That's amazing. Does Dr. Lazar practice herself?

Ann Swanson  27:19

She does. She wrote a book about how she came to meditation or yoga because her physical therapist said “Get over this running energy, go to yoga class.” Just like us, she came initially for her own pain. Then it was like “This is not woo-woo, this is working. I'm seeing real profound difference in my life. I want to commit my research to this.”

Robert Maldonado  27:52

So many of the things that kill us in the modern world are lifestyle diseases. Heart disease, dementia, diabetes, which is related to the food we're eating and the stress we experience. All these could be reversed through meditation and through yoga.

Ann Swanson  28:27

Or prevented. A lot of cases, your likelihood of getting a disease, let's say your parents have something that's in your genes. It's not as much a genetic factor as we think “My mom had that, so I'm gonna have that.” Instead, it's way more lifestyle. We think based off of twin studies, in 90% perhaps it's lifestyle impacts whether or not you're going to get these diseases. Of course, your genes play a role. But your lifestyle plays a way bigger role than we previously thought. We used to think it was all about the genes. You can prevent a lot of things. If you have a chronic disease, you can use it as complementary medicine to improve your health. It really helps whatever else you're doing work better.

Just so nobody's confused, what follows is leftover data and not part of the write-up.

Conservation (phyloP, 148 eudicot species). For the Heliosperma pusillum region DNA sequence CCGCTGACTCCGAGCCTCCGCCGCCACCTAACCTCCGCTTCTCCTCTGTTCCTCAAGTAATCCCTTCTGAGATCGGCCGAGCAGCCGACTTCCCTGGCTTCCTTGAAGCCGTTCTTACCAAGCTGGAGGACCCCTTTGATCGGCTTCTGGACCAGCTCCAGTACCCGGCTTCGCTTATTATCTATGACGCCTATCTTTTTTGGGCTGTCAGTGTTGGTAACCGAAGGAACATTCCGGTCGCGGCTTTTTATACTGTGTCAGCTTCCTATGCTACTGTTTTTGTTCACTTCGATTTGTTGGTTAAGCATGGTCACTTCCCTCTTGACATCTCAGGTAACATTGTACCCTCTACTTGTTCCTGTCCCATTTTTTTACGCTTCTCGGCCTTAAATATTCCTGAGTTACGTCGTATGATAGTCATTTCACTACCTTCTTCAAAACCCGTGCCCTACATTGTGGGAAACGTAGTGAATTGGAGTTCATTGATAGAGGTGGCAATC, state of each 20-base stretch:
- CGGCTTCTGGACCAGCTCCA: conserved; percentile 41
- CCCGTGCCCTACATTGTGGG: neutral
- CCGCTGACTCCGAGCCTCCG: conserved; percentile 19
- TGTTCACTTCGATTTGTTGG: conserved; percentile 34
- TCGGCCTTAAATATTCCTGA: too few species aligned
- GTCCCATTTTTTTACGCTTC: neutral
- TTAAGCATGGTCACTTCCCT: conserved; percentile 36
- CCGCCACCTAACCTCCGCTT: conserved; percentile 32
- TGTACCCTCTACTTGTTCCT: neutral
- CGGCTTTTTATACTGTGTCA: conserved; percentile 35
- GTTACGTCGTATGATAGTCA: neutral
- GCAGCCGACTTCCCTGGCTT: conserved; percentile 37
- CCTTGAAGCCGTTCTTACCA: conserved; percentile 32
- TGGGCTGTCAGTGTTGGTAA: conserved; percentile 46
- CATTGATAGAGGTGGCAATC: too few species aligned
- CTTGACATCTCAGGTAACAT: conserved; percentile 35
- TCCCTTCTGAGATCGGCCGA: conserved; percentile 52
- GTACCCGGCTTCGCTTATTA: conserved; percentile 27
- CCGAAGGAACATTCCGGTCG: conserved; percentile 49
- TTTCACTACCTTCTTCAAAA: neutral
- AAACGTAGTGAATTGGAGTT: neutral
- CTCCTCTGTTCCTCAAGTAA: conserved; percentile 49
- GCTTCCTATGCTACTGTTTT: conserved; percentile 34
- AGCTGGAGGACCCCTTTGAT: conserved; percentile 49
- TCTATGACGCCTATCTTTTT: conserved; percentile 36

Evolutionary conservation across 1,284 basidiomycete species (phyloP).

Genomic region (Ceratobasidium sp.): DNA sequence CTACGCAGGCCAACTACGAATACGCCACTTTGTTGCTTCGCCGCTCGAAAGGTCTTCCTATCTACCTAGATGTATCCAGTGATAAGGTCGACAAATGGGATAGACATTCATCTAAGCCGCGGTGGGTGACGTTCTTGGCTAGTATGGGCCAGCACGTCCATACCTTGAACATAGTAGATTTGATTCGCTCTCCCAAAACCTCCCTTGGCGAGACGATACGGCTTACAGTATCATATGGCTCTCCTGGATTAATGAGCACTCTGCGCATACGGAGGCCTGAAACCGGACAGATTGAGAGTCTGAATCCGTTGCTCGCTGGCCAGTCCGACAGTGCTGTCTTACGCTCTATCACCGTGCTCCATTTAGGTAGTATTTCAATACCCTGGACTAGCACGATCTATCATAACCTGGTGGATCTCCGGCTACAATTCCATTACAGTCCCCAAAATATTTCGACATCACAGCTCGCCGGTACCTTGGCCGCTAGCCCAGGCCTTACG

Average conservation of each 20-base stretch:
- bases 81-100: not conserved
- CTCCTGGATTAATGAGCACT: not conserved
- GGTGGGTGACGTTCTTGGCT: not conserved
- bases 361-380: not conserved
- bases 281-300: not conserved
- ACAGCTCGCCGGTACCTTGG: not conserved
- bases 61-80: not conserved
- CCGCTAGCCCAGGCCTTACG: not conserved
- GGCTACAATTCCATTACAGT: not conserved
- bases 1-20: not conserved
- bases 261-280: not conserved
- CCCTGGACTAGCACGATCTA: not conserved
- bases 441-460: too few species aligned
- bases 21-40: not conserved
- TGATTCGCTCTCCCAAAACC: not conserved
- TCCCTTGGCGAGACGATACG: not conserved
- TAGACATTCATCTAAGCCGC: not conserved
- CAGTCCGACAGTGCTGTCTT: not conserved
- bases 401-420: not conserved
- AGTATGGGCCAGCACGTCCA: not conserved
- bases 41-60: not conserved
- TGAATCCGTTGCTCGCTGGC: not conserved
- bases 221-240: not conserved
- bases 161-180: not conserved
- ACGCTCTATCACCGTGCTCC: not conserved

Robert Maldonado  29:27

Recently I've been reading and actually meeting people that tell me they have autoimmune problem or disorders. Have you seen any research that addresses that issue?

Ann Swanson  29:43

I specialize in arthritis and autoimmune diseases that often affect the joints. I've been tested myself for a lot of autoimmune diseases because I have some similar symptoms. When my clients deal with some level of auto immune, if you can affect your lifestyle, as we said earlier, yoga and meditation are a part of lifestyle medicine. They are this new approach to how you can help yourself heal. If you can improve your sleep, if you can improve your mindset, that's really huge. The way you think and feel is changing your thought patterns that can make a huge impact. With autoimmune diseases, often the research is looking at the symptoms, are you having better, higher quality of life, health related quality of life is one of the measures, or are we sleeping better? We find that meditation and yoga help with sleep, health related quality of life, mental health, depressive symptoms, all of the things people with autoimmune disorders are really needing help with.